Air rifle competition makes changes
February 14, 2013
Perhaps the greatest threat to a Junior ROTC program successfully competing at a national level isn't training, or even opponents.
As Army programs prepare to take aim at national air rifle titles, Cadet Command and the Civilian Marksmanship Program, which conducts the events, is hoping to save money for programs in the Western part of the country.
Salt Lake City has been added as a new site for service-level meets that take place this month, complementing locations at Camp Perry, Ohio, and Anniston, Ala.
Shooters qualifying in Utah will do so on portable electronic target systems that virtually mirror those used in Ohio and Alabama, said Brad Donoho, program coordinator for the Civilian Marksmanship Program. He said the arrangement poses difficulties from a logistical standpoint, but it benefits programs that might not otherwise have the funding to travel great distances.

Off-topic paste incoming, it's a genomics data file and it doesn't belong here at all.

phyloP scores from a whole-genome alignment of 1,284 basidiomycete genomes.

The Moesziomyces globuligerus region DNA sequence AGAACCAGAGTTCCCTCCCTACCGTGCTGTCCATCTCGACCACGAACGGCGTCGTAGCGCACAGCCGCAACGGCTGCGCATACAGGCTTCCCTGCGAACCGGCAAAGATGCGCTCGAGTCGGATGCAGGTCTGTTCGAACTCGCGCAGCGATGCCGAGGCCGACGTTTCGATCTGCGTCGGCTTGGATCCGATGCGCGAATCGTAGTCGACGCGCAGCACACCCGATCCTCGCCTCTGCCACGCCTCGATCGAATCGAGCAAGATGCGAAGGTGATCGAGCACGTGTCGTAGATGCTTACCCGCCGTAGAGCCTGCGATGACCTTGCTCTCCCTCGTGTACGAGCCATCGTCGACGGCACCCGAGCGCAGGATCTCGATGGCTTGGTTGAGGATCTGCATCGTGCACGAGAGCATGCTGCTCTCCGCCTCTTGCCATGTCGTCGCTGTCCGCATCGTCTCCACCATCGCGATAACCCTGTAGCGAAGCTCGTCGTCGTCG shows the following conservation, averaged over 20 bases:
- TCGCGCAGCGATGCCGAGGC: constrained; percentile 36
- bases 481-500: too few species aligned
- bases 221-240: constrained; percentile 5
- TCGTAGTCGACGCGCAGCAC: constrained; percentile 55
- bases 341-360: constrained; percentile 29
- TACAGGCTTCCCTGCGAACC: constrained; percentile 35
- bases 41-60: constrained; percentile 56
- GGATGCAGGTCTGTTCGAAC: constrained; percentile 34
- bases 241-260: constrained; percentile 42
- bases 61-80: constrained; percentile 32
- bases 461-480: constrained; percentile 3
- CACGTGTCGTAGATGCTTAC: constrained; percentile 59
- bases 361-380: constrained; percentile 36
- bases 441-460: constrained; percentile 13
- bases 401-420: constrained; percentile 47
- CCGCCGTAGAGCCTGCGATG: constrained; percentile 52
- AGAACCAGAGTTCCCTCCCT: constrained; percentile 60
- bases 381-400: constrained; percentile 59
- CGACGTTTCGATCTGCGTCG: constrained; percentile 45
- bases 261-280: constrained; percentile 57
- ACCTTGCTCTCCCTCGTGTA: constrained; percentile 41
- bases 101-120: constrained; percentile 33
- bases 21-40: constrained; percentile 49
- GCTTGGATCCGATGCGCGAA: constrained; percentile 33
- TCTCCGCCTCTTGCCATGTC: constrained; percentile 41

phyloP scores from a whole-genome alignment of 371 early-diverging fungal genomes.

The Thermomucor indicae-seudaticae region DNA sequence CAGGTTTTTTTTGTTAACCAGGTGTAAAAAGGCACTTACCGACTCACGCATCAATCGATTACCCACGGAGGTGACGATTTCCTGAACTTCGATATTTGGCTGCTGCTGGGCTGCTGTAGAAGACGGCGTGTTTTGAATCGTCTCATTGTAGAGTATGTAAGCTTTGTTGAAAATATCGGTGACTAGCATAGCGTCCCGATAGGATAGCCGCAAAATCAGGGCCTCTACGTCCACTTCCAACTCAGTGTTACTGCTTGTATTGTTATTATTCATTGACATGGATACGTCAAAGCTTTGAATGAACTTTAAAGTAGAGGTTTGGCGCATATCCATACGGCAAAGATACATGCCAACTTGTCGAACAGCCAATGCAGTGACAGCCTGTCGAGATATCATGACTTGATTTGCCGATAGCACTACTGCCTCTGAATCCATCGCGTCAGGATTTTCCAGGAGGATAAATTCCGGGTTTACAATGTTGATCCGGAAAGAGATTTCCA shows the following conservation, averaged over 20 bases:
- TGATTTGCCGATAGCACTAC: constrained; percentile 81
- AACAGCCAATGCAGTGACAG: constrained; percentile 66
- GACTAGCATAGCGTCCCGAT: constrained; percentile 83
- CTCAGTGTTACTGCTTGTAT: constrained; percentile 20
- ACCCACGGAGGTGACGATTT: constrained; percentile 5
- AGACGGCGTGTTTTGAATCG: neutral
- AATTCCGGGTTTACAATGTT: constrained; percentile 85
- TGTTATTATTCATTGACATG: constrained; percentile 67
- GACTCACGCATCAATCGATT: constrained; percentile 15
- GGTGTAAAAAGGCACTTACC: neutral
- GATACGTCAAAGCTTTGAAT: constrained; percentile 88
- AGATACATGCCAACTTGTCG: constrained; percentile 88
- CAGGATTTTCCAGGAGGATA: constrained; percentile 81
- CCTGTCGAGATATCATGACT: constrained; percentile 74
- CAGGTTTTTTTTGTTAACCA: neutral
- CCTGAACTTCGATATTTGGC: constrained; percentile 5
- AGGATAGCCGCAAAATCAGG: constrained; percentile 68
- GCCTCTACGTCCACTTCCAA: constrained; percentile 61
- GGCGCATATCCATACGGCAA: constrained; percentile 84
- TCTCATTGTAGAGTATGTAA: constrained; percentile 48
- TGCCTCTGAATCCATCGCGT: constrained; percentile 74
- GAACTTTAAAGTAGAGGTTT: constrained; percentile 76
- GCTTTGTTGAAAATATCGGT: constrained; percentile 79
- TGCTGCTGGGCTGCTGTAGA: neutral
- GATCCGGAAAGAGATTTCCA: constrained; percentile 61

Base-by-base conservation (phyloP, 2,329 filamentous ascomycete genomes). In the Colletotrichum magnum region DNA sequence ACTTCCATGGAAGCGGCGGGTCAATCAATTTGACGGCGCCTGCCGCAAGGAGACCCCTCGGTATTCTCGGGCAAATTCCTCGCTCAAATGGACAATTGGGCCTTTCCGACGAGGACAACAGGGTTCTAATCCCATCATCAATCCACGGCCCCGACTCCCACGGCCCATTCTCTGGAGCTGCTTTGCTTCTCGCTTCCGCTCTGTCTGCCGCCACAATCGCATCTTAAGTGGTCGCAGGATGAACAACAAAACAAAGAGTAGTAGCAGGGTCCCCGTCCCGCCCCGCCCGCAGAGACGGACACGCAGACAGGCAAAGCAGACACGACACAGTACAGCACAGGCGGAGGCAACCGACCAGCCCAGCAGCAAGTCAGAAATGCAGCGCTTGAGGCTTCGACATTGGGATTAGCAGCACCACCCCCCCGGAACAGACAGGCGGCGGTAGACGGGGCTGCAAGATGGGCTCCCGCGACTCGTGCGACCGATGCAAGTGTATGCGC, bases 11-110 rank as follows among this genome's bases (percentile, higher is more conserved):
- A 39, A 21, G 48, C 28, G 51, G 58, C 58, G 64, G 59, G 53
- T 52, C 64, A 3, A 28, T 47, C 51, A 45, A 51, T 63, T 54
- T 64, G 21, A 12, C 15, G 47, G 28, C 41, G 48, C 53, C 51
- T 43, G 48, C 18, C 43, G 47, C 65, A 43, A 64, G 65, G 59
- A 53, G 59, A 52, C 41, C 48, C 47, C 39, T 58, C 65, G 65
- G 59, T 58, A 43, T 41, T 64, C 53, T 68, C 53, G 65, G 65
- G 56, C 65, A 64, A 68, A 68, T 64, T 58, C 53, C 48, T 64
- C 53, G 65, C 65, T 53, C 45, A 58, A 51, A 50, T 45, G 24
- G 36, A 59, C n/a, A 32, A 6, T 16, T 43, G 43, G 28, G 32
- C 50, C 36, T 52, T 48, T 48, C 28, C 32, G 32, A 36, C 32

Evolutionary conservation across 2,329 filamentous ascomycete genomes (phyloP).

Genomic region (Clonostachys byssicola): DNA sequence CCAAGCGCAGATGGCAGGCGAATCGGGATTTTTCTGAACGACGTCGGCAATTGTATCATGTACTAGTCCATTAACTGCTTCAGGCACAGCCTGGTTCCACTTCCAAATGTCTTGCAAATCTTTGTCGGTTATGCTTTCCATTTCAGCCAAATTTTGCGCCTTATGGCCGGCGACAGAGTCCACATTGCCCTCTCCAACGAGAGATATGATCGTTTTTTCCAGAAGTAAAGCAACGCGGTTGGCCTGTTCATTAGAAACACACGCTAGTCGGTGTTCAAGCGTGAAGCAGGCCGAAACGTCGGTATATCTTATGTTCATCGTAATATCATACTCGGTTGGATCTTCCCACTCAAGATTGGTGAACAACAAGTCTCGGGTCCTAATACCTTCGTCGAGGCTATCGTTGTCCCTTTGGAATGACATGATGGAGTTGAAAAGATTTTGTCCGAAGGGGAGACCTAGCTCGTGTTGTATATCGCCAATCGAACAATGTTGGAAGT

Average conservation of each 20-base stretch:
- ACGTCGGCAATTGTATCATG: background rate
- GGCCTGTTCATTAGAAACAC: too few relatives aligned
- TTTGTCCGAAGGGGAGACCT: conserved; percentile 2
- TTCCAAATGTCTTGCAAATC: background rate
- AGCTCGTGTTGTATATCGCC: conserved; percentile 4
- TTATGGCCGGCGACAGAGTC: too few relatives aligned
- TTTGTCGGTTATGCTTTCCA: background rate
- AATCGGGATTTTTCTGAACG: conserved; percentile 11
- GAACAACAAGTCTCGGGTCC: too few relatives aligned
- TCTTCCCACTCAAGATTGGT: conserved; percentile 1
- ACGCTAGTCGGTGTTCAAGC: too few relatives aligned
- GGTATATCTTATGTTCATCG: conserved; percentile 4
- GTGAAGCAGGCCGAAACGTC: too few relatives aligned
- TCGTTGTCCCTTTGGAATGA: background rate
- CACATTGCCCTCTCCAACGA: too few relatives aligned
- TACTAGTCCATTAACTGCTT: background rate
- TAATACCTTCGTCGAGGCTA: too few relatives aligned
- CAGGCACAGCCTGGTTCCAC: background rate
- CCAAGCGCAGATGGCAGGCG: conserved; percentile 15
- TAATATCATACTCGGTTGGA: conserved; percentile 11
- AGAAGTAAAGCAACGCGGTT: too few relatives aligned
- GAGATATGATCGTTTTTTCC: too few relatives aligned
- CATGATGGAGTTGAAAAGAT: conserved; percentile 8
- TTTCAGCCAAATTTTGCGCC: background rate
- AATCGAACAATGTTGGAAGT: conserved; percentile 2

One drawback, though, is that there will be a gap between events, so the overall Army winners will not be immediately known. Competition in Ohio and Alabama takes place Friday and Saturday, while firing goes off Monday and Tuesday in Utah.
Air Force competitions will take place on the same dates.
Daleville (Ala.) High School captured the Army sporter championship last year with Flowing Wells (Ariz.) High finishing second. Flowing Wells went on to win the JROTC national sporter title.
In precision shooting, Ozark (Mo.) High School took first, and Del Valle (Texas) High School finished second. Ozark also won the JROTC national precision crown.
JROTC teams are slated to shoot this year at the location that is geographically closest to its brigade. Teams in the 3rd, 5th and 8th brigades, for instance, will participate in Salt Lake City.
However, the Civilian Marksmanship Program has made some exceptions for schools to shoot elsewhere in situations that are financially more feasible. For example, teams in Tennessee, will travel to Alabama instead of Ohio, where most of 7th Brigade will compete.
Because air rifle participation is more common among Southeast programs, the bulk of the 300-plus shooters in this year's Army nationals will be at the Anniston facility, requiring a fourth heat instead of the usual three.
Even after the addition of a new range, it's possible further changes could take place next year, Donoho said. One possibility is conducting a national meet solely for the Army.
"We'll learn from what we've done right and what we've done wrong," Donoho said.